The Ever-Changing World of the ERP Interface

I have seen a lot of evolution in ERP interfaces. My first ERP was ASK manman. Back in those days the user interface was ASCII codes you had to type in to get from one screen to another. Over the years, ERP vendors moved toward drop-down, hierarchical menus as a default access scheme. These were useful and mimicked Microsoft interfaces so they were familiar to most of us.

The problem with drop-down menus within ERP interfaces is that you had to step sequentially through a menu to get from one screen to another. This might mean a half dozen time-wasting keystrokes to move from the screen you were using to the one you wanted to use next. The ERP vendors developed work arounds to help us. If you knew the code for the next screen, you could type it into any screen and move with one step and skip past the menus. We also started opening several sessions at the same time. We might have several of our commonly used screens open at the same time in different sessions. Other vendors allowed the use of a right click on the mouse to short cut to a new screen. All these worked and we were able to get our jobs done. But this is where “ever-changing” becomes an exaggeration. For many years, ERP interface innovation was stagnant at the best of times. But 2013 has seen the resurgence of innovation in interfaces.

Social, Configurable, Mobile, Workflow Interfaces?

This year, we have seen a rise in social interfaces being used. These typically target individual engagement with tasks and fellow employees within the ERP system, with software giants such as Infor getting in on the act. They are stylish and they surely will help vendors sell their ERP systems to a new generation of users. I plan to wait and see if they bring any truly improved functionality to ERP.

Many systems are now moving to a configurable ERP interface model, the “dashboard” as people love to call it these days. I confess, I like the ability to semi customize screens in most ERP’s today. A vendor will offer many fields in a particular screen and all of these are used by some but rarely will any one business or role use all the fields. We can easily hide those we don’t use and we can change the label on those we do use to a tile we use every day in our business.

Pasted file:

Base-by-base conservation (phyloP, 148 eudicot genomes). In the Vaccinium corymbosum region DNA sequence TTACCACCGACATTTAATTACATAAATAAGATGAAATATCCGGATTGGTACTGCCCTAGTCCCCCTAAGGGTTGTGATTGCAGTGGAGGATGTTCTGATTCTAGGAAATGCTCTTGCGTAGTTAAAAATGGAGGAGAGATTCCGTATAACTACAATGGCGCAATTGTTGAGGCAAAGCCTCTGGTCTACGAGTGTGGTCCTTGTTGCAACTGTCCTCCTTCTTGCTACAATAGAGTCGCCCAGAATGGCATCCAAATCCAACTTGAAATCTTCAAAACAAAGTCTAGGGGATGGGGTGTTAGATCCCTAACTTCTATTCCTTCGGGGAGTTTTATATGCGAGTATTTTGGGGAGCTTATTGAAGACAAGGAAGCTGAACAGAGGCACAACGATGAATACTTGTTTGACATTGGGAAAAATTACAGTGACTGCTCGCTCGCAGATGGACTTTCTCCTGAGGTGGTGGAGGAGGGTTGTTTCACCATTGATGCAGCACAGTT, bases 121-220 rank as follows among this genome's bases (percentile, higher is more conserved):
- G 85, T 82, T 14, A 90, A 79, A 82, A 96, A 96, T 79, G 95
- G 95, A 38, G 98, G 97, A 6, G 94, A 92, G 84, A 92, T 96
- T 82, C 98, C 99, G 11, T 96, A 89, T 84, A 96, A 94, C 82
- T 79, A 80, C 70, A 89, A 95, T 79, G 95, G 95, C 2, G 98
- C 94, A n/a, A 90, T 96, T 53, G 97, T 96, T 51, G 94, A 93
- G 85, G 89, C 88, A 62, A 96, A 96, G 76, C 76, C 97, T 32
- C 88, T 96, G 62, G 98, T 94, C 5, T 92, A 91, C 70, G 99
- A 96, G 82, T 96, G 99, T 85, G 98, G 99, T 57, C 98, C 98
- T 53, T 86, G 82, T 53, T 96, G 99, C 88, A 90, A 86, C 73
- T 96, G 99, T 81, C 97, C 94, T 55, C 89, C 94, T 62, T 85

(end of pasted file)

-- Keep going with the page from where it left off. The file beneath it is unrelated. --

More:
I also like the idea of workflows that some ERP vendors offer. These allow us to customize a series of screens unique to our business that lead to the completion of a task in a controlled way. An ERP offers a wide variety of inquiries and transactions but any one person will only use a selected few of these. Role-based workflows within an ERP interface ease training workloads and help control a to avoid process mistakes.

Several years ago I asked our IT to help customize an interface in a legacy code-based system. I wanted buyers to focus on only their assigned parts and vendors and to work sequentially from the oldest demand. This was primitive, but it led to significantly improved buyer performance.

There is little that has altered the destiny of the ERP interface as much as touch screen popularity. Touch screen ERP interfaces have been used in production areas and in the warehouse for many years, but these were often clunky. They cannot compare to the slick interfaces seen in many mobile applications of 2013. This is where the ERP interface will change in 2013, and with vendors such as SAP already jumpstarting the market with products such as Fiori, mobile ERP interfaces look to be a key USP for modern ERP systems. Imagine adjusting budgets with a swipe across your tablet rather than furiously tapping a poorly responsive screen manufactured in the 90’s. Imagine entering a cycle count with one hand while standing atop a ladder. Not sure what health & safety would say about that one, but you get the idea.

What we know for sure is that ERP interfaces look set to evolve at a rapid rate over the coming years and most of the time that evolution will make us more productive.

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Tom Miller

About the author…

Tom completed implementations of Epicor, SAP, QAD, and Micro MRP. He works as a logistics and supply chain manager and he always looks for processes to improve. He lives near San Francisco Bay in California and can be found on the water in his kayak or on the road riding his motorcycle. Contact Tom at

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Tom Miller

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